Landmark or Est as it was previously known has been around since the 1970s and earned many millions of dollars. Currently the company says it takes in about $50-$60 million dollars annually from its paying customers.
This is more than enough money to fund meaningful research to prove its claims, which could be done by objectively measuring results.
That is, using a group of Forum graduates along with an outside control group to demonstrate the direct results of its "technology."
This might include measuring over a period of years the greater earnings of Forum graduates, corresponding lower rate of divorce and/or improved grade point average, etc.
But no such peer-reviewed study has ever been funded or published by a respected education journal that I am aware of, despite Landmark's recources and decades long history.
Intead, Landmark offers testimonials or anecdotal stories told by true believers, which as you say rely upon "words," i.e. subjective feelings as opposed to objective factual evidence.
Landmark, in this sense, comes across more like indoctrination rather than "education."
Landmark's history of litigation is transparent. The company has sued and/or threatened lawsuits to suppress criticism in an apparent effort to control information about its practices.
This can be seen through Landmark's pattern of lawsuits against the press, individuals, this Web site and message board.
Again see [www.culteducation.com
Some Forum participants have described their Landmark experience much like enduring an emotional and/or psychological "assault."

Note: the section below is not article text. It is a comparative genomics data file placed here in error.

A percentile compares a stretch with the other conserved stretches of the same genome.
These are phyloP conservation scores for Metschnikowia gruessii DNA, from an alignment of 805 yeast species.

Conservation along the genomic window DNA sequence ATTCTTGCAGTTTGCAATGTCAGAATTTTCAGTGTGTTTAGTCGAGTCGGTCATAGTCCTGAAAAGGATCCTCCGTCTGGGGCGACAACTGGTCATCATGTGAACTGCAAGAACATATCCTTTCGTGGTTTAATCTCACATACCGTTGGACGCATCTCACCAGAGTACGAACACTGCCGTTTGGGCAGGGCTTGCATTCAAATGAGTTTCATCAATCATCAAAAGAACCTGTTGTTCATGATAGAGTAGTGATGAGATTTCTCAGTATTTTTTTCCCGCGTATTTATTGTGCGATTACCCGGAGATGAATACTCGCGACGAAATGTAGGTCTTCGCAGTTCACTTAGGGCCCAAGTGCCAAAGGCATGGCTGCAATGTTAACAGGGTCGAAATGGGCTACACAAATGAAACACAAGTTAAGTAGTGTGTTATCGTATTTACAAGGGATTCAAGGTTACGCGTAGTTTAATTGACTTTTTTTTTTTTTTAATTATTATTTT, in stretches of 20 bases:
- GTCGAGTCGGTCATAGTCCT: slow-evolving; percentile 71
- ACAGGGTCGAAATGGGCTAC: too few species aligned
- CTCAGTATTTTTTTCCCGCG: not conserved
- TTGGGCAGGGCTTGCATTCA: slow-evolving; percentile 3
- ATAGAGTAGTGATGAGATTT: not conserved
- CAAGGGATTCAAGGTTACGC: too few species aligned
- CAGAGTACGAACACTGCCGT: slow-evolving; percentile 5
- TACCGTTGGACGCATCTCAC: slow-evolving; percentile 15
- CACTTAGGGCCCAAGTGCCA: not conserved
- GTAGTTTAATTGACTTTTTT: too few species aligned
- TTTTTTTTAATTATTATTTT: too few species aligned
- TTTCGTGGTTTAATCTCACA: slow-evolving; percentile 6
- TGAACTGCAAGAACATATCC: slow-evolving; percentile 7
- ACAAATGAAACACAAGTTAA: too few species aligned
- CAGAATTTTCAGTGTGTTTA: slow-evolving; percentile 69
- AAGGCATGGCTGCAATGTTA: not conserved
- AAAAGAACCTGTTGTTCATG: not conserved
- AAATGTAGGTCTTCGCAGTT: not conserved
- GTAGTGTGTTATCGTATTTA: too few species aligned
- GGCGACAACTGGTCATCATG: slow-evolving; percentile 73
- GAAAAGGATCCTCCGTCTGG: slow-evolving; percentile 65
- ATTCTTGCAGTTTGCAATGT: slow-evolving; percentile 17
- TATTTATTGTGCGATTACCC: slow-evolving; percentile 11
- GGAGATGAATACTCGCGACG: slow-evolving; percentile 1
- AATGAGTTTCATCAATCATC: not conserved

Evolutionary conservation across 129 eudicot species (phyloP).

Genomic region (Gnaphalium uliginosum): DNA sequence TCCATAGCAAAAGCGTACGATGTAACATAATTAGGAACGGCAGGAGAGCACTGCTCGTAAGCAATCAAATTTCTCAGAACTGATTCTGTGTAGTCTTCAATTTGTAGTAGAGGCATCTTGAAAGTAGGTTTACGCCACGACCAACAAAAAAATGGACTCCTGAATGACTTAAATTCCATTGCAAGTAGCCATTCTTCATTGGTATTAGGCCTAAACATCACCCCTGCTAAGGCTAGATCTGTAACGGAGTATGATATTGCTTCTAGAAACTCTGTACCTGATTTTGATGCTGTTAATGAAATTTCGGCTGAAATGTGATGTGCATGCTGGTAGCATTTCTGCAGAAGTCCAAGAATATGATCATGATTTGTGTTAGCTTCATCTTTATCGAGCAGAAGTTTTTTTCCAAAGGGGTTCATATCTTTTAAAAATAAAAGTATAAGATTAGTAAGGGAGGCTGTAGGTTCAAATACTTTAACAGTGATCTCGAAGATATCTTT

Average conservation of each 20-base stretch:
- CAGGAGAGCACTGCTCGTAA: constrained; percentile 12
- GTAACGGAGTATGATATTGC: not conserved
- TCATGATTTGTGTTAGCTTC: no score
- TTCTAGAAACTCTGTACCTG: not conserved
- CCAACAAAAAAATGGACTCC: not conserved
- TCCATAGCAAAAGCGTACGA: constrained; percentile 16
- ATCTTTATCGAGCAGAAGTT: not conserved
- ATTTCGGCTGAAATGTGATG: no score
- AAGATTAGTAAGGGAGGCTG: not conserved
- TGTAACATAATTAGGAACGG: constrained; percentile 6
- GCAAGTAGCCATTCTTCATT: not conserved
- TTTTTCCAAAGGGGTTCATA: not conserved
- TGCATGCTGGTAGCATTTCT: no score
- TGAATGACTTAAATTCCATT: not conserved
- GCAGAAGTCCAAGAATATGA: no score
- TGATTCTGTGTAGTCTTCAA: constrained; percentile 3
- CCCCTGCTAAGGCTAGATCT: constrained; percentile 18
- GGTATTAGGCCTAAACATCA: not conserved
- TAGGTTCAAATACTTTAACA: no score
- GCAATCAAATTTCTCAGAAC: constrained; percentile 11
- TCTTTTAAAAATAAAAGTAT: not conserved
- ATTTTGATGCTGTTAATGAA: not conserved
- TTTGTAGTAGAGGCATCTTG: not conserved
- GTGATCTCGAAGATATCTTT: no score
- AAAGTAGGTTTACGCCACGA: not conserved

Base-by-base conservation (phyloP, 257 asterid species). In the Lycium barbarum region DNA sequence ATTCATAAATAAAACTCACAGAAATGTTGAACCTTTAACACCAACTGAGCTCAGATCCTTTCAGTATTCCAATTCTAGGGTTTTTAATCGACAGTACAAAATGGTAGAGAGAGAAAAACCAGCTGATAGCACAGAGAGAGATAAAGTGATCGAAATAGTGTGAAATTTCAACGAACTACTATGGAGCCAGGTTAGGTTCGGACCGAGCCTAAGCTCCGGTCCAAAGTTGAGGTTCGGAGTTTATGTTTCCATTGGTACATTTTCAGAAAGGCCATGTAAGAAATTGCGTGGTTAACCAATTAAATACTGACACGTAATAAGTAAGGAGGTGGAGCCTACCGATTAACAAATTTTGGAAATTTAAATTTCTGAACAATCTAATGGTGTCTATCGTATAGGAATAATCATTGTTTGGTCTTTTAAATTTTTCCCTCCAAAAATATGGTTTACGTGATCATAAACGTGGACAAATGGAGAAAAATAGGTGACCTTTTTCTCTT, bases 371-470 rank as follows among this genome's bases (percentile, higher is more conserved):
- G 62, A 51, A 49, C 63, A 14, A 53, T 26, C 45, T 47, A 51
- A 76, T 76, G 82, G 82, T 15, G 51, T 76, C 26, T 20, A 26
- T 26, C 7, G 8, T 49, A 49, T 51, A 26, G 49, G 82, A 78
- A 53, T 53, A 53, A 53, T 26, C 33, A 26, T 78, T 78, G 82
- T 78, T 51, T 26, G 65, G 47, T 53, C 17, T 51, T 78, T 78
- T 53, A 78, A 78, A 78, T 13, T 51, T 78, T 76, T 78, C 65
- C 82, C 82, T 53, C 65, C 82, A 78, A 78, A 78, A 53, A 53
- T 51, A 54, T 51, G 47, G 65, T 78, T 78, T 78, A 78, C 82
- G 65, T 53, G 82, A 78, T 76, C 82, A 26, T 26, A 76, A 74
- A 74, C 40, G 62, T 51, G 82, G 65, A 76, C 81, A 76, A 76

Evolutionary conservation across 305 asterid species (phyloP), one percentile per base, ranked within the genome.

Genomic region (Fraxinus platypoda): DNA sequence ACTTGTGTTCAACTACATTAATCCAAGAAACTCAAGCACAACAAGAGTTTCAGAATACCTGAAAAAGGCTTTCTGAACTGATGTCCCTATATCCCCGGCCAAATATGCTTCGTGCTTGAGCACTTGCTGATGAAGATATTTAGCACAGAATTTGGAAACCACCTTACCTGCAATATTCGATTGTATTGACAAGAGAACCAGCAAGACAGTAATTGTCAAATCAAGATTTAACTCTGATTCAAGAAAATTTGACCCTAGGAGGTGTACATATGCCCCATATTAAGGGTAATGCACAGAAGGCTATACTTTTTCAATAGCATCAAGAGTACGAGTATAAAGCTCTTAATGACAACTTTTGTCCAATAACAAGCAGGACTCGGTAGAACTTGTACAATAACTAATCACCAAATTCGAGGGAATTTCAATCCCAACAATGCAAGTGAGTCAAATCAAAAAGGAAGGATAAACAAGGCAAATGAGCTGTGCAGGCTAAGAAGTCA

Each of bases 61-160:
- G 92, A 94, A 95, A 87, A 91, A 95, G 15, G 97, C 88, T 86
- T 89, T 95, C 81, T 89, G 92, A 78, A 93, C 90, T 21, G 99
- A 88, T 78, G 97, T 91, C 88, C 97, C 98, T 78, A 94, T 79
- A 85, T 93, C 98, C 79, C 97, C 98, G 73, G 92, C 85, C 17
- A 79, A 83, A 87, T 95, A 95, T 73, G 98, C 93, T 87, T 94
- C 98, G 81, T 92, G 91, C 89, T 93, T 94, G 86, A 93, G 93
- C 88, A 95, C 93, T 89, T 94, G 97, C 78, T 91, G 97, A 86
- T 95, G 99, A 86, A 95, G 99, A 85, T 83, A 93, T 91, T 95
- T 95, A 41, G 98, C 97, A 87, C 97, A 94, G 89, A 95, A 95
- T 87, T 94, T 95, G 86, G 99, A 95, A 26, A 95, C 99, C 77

This can be seen by watching a video now readily available on the Internet.
A French news team filmed a Forum in Paris. Not long after the television program aired Landmark packed up and left France.
Your analogy comparing "skydiving" to Landmark is somewhat apt.
That is, skydiving is a risky venture and people can be easily hurt.
Likewise at Landmark.
There is a marked difference though, which is that skydivers know what they are getting into and newbies at Landmark most often don't and that is by design.
Don't you think informed consent is better than preying upon ignorance?
Why not let people know what they are signing up and paying for in advance so that they can make a more informed decision?
And though Landmark can be seen as something like group therapy, albeit without a mental health professional to rely upon, unlike credible licensed therapists, its leaders insist upon a waiver of responsibility.
Strange isn't it, considering that Landmark puts so much emphasis through its programs and courses on taking responsiblity for your actions?
Maybe Lamdmark should teach, "Do what we say, not what we do."
Perhaps this apparent contradiction can be explained by noting that Landmark Education is after all a business. That is, a for-profit privately owned company, which means it's set up to make money. And profit margins can be maintained more effectively by reducing the financial burden of legal costs to the company through waivers.
Please understand that at times going over these same points repeatedly with newbie Landmark devotees can be tiresome and a bit boring.
But there it is, again.